The Visual Acuity of Less: Why People Underestimate Increases But Not Decreases in Quantity

While we know that quantity increases are strongly underestimated, we find that estimates of quantity decreases are almost perfect. This asymmetry is not caused by loss aversion but by the presence of a natural zero bound which makes downsizing estimation an interpolation task (and supersizing estimation an unbounded extrapolation task).



Citation:

Pierre Chandon and Nailya Ordabayeva (2016) ,"The Visual Acuity of Less: Why People Underestimate Increases But Not Decreases in Quantity", in NA - Advances in Consumer Research Volume 44, eds. Page Moreau, Stefano Puntoni, and , Duluth, MN : Association for Consumer Research, Pages: 410-411.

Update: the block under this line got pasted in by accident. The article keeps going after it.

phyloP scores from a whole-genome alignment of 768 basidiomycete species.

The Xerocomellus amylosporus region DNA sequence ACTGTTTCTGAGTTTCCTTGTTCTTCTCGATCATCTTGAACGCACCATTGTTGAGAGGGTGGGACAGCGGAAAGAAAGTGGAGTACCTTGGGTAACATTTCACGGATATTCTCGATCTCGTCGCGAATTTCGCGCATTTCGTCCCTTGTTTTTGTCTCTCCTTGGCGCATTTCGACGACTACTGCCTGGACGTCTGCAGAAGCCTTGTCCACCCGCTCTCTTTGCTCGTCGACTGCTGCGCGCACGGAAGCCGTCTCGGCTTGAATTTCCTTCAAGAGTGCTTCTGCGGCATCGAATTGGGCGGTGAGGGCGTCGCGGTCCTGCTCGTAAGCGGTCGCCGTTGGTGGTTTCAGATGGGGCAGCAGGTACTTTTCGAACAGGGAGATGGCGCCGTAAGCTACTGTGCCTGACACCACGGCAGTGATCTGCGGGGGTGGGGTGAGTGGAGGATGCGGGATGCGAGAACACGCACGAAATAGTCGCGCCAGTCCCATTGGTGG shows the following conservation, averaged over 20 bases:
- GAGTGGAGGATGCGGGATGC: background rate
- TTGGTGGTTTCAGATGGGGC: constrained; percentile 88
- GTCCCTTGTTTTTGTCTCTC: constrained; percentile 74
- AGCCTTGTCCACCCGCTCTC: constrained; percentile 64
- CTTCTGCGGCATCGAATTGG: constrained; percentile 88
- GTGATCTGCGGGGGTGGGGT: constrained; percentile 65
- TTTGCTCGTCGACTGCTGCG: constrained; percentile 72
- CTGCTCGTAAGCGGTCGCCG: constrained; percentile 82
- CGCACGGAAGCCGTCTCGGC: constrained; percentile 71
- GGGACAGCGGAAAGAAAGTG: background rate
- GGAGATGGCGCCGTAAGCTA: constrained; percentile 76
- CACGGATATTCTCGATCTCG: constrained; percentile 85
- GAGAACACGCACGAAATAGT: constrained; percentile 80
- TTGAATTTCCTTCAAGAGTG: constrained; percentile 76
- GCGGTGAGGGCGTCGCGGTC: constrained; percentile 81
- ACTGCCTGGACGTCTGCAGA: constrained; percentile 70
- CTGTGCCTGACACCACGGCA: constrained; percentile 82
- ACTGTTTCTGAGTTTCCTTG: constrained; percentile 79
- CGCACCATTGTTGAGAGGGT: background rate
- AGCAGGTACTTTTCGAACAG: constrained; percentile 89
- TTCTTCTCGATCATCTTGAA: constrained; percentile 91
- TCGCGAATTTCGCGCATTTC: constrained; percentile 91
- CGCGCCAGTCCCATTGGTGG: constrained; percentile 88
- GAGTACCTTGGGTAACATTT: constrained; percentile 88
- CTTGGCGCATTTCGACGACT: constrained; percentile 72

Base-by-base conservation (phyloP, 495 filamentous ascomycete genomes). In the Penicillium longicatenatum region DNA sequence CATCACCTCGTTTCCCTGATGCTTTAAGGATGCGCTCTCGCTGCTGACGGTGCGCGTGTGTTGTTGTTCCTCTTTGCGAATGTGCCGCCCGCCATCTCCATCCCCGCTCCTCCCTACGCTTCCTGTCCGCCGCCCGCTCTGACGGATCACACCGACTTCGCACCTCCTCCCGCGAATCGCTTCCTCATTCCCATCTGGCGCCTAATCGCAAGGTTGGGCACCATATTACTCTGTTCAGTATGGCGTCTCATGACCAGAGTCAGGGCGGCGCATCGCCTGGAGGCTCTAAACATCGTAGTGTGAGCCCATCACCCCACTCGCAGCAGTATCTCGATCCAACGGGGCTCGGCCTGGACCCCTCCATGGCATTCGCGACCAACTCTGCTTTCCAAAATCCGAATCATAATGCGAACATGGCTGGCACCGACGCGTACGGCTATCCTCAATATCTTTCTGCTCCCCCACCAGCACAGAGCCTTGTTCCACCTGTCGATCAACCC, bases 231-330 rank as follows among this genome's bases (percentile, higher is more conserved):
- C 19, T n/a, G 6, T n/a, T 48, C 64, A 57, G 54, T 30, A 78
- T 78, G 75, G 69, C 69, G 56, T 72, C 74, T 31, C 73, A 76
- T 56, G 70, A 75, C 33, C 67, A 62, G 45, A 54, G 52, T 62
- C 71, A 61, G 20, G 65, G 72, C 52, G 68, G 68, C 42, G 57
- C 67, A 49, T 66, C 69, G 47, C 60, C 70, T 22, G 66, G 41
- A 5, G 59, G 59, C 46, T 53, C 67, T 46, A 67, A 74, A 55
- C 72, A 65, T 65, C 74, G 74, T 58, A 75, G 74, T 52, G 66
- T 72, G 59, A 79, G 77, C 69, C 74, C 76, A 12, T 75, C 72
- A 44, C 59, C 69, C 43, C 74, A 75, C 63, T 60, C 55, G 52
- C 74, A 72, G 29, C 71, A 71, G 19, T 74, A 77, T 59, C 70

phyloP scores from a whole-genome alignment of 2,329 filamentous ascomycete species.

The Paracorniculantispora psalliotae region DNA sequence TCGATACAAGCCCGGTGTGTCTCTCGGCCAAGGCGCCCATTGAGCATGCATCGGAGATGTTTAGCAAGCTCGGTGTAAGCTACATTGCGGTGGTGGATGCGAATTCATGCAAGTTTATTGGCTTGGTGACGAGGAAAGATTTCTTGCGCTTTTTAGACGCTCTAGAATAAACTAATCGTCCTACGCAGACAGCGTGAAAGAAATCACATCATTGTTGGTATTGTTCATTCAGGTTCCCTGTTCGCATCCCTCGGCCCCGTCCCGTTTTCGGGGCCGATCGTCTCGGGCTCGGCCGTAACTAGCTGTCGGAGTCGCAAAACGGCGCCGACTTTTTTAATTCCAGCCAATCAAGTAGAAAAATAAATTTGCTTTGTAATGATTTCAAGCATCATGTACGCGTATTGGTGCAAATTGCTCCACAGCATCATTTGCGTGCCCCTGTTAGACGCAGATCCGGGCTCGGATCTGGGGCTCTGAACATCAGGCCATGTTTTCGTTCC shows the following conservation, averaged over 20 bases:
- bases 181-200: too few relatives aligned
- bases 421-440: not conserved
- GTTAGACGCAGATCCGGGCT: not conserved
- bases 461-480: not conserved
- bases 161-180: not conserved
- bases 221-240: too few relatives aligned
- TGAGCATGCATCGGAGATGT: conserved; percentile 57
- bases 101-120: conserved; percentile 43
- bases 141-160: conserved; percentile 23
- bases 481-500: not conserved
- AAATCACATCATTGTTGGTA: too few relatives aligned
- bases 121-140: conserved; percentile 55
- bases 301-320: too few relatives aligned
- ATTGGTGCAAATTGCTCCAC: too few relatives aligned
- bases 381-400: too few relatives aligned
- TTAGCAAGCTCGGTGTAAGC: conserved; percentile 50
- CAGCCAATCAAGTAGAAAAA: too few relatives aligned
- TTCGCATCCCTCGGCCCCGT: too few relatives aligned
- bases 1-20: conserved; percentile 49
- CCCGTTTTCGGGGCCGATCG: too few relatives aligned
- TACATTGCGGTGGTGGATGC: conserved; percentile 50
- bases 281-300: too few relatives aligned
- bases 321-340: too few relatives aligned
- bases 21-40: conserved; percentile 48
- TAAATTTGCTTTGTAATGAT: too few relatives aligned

Authors

Pierre Chandon, INSEAD, France
Nailya Ordabayeva, Boston College, USA



Volume

NA - Advances in Consumer Research Volume 44 | 2016



Share Proceeding

Featured papers

See More

Featured

The Impact of Product Type on Disposal Intentions

MUSTAFA KARATAŞ, Koc University, Turkey
Rabia BAYER, Koc University, Turkey
Zeynep GURHAN-CANLI, Koc University, Turkey

Read More

Featured

Emotion, Scientific Reasoning, and Judgments of Scientific Evidence

Caitlin Drummond, University of Michigan, USA
Baruch Fischhoff, Carnegie Mellon University, USA

Read More

Featured

O7. Helpful Mental Shortcuts or a Shortcut to Bias? Two Perspectives on Heuristics and One New Direction for Consumer Research

Carly Drake, University of Calgary, Canada
Mehdi Mourali, University of Calgary, Canada

Read More

Engage with Us

Becoming an Association for Consumer Research member is simple. Membership in ACR is relatively inexpensive, but brings significant benefits to its members.